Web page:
They are also transitioning to a 3-4, which is a mixed bag for the Rutgers offense. The one thing Wannstedt could do well is recruit, and they still have some good players up front to eat space and occupy blockers for Graham's blitzing schemes. The downside, or upside for Rutgers if that's how you're looking at it, is that their linebackers have greatly struggled in coverage to this point. Mohamed Sanu was moving around a lot in the slot last week to try to exploit matchups against linebackers and safeties, and more could be on tap for Saturday. Just slant, slant, slant to Sanu to draw the corners in, and then Cigs goes nuts with the deep passes to Coleman and Harrison that you just know he wants to call on every down.
The key of course for Rutgers will to be to get something, anything from the run game. Even three yards per carry would be great - which is exactly why so many are so down on the Knights this weekend. Not only would even a mediocre running game open up play action passes downfield, but the Syracuse game proved what happened when defenses don't have to be honest. RU had some red zone struggles, but they were largely able to move the ball and eat up clock as long as the running game at least had somewhat of pulse. When they were down ten and had to abandon the ground game during the fourth quarter, that's precisely when Syracuse stopped living off one big hit/fumble and played their best football of the afternoon. Yes, Syracuse only played one good quarter last week. Everyone should stop saying they blew the game. They were outplayed by any objective metric.
It may seem odd that the above analysis doesn't mention any supposed quarterback controversy between Chas Dodd and Gary Nova, but the thinking here is that Dodd will get the early nod. He was rattled against Scott Shafer's blitzes in the dome, but this won't be a hostile environment, and Pitt could be hesitant to go full bore early if Sanu can get established inside. Dodd is a sophomore, and like most quarterbacks will have his fair share of ups and downs. Even with a crummy performance last week, he outplayed Orange senior Ryan Nassib, and Dodd doesn't face even a tenth of the pressure that Tino Sunseri is under at the moment. Sunseri, of course, could conceivably lose his job to freshman walk-on Trey Anderson. If Pitt is so great, why do they make RU's madcap QB depth chart look enviable in comparison?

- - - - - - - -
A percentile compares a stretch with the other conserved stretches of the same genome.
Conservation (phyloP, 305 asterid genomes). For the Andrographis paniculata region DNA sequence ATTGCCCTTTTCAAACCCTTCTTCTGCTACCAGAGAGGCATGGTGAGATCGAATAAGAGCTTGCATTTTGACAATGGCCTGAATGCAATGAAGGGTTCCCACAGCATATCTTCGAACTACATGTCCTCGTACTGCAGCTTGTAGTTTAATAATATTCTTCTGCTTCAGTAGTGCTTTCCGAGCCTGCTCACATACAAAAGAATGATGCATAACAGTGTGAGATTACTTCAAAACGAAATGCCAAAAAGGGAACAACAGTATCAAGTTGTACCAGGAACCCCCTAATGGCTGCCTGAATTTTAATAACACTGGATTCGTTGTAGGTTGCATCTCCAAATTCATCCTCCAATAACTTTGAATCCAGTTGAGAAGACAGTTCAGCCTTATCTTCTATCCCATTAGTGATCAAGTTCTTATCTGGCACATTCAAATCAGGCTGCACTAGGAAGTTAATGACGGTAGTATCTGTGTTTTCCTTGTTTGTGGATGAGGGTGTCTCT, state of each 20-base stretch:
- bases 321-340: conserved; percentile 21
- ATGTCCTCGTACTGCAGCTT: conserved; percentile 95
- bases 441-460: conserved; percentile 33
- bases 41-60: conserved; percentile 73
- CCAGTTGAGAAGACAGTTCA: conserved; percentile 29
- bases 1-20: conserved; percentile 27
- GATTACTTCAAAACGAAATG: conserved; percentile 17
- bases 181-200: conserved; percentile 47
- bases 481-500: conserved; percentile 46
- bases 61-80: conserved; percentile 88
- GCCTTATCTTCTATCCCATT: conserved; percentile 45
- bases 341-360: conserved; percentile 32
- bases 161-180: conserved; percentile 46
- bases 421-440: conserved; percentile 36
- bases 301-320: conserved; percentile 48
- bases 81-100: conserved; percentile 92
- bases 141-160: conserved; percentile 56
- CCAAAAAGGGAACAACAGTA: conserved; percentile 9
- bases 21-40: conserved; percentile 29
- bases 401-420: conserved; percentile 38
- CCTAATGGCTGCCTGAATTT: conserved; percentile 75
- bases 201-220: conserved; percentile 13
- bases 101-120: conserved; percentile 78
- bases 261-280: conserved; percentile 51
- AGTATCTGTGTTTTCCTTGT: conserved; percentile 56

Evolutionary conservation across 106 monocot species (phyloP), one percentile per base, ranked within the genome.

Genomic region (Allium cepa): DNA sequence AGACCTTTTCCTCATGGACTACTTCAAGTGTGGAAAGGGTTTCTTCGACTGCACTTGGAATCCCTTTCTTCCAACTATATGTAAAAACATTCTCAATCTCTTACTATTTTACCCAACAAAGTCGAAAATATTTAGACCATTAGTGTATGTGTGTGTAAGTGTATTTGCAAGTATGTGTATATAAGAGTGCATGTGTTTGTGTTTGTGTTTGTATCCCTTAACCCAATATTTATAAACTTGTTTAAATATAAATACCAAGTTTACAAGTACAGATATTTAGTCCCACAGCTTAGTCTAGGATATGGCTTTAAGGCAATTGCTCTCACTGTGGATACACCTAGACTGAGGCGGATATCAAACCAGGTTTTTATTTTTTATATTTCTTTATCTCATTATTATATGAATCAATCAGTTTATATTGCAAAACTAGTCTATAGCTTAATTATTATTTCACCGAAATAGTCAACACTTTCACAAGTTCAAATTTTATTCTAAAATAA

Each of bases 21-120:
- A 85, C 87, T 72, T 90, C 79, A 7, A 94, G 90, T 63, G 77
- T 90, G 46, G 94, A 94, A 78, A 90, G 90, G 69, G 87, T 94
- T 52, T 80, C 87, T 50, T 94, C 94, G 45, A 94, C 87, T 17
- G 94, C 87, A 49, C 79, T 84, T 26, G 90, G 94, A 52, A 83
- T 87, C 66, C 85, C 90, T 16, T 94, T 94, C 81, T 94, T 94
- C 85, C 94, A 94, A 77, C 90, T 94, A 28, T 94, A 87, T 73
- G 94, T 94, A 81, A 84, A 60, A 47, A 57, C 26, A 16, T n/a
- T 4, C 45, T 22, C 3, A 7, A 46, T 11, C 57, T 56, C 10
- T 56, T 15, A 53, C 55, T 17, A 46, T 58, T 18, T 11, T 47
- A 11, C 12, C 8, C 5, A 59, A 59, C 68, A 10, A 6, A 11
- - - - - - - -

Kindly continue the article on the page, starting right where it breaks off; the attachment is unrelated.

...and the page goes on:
That's not too completely write them off - far from it. Pitt still has a lot of talent, probably the second most in the league after West Virginia. They have played a tough schedule, and probably are the better team, but it's not by much, and the teams are close enough that RU playing at home gives them the slight edge this weekend by most statistical metrics. Count on this one coming down to blocked punts, turnovers, botched snaps, missed field goals - something along those lines. Unfortunately, there's no Dave Wannstedt to give away this one with inexplicable game management decisions. This is about as pure a tossup as you can get, one of a string of upcoming swing games on RU's schedule.
p.s. No hard feelings about the ACC move and all, but as one parting gift can everyone please admit that the game-ending call back in 2007 was legitimately OPI? Because, after all, it was. In what universe is a pushoff not OPI? Just because most WRs usually get away with it does not mean that they should.
Prediction: Rutgers 24, Pitt 22